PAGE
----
ver the last fifteen years, the general upmarket growth of Swiss mechanical watchmaking has been accompanied by a gradual increase in the thickness and diameter of watches: 40 mm, 42 mm, 45 mm, 48 mm, 50 mm… and even beyond.
The amplification phenomenon affecting thickness and diameter slowly spread across all watchmaking segments, beyond even the ultra-sporty watches for which size is a justifiably defensible argument in terms of visibility, resilience and additional functions. A widespread ’oversized’ trend took hold in watchmaking.
At the same time, watches piled up complication upon complication upon complication. This required an increasing amount of room, the movement was pared down, the dial was dispensed with, or, alternatively, skeletonised, leaving open to view the pure mass of muscles and organs at work within the case. Watches thus lost all of their subtlety, “class” and elegance, one might say, making bold statements on the wrist, not shy to set their own price, transformed into loud, blingy status objects.
This rediscovered discretion clearly owes much to the vogue for vintage watches.
The Italian effect
The phenomenon began in the mid 90s. In 1997, Vendôme, now the Richemont group, acquired Panerai and started methodically marketing amply-proportioned watches commencing with its Luminor and Radiomir models in 44 mm, 45 mm and 47 mm diameter versions.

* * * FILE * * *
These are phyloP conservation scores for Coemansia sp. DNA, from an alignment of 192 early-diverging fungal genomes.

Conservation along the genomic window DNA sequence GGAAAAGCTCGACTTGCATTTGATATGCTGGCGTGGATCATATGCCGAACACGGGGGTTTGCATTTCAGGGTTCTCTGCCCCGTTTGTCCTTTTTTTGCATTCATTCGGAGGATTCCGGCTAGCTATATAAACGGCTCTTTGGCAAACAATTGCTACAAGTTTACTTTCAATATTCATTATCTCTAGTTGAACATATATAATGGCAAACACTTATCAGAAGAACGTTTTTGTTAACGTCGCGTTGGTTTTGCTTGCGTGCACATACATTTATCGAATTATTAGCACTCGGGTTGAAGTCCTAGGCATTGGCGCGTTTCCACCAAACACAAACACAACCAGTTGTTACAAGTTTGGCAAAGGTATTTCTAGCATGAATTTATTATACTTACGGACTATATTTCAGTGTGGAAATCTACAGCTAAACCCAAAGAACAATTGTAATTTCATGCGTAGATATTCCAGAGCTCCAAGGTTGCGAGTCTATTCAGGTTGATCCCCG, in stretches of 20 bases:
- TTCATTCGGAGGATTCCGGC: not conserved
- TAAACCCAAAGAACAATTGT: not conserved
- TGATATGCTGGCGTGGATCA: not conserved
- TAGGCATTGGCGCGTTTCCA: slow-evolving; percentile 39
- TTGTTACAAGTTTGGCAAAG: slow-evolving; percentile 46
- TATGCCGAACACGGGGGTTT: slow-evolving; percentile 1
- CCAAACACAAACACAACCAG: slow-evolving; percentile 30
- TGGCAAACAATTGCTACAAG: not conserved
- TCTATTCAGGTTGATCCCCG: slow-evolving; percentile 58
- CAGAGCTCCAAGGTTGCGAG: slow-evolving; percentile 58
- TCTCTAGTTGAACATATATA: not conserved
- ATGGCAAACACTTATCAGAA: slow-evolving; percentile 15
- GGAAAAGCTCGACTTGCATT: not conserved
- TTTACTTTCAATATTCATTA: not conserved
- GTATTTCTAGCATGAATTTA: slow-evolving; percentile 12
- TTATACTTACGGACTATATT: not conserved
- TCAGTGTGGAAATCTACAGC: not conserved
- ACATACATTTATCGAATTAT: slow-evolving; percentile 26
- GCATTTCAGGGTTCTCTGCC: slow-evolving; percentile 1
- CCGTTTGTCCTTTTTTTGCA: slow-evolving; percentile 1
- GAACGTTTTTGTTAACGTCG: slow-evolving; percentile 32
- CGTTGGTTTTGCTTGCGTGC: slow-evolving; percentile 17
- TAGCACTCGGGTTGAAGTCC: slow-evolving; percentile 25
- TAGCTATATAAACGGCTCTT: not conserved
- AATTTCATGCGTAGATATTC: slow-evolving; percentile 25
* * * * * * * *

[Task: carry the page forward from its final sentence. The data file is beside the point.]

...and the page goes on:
The robust, oversized watch originally intended for the most intrepid combat swimmers of the Italian army was suddenly “in”, it could be seen at the beach and encircling even the slimmest of feminine wrists with all the clunky allure of a precious piece of military engineering. Chunky, but chic!
Once again in the world of watchmaking, the Italians had set the tone. XXL was a new trend, everyone jumped on the bandwagon, rarely for the better, often for the worse. It was also the era of the oversized 4WD (or “Chelsea tractors”, as they are known to Londoners). Flamboyant, flashy and intentionally vulgar, Scorsese’s Wolf of Wall Street springs to mind.
Watchmaking sizes down
But there have been one or two crises since then and now the XXL trend is out. As our colleague David Chokron perfectly summed it up in Le Monde:
The watchmaking industry is “emerging gracefully from three years of profound crisis in search of substance by at last questioning form.”
This paradigm shift was clearly evident during SIHH 2018. Everywhere, across all brands, watches had returned to more reasonable, and more elegant, proportions. As if they had committed a crime of excess, watches across the board, from the sports watch to the evening watch, the complicated watch to the simple three-hand model, had suddenly scaled down in size, thickness and gaudiness.
This rediscovered discretion clearly owes much to the vogue for vintage watches . One of the first arguments advanced by vintage-hungry millennials is precisely that of size and proportion. “Wearable watches”, they sing out in unison. Watches that don’t need to be oversized to exist. As throughout its past, watchmaking is just a reflection of its era.
It has now adopted other values than pure exhibitionism (it will take more than Trump to reverse the trend). Less is, once again, more.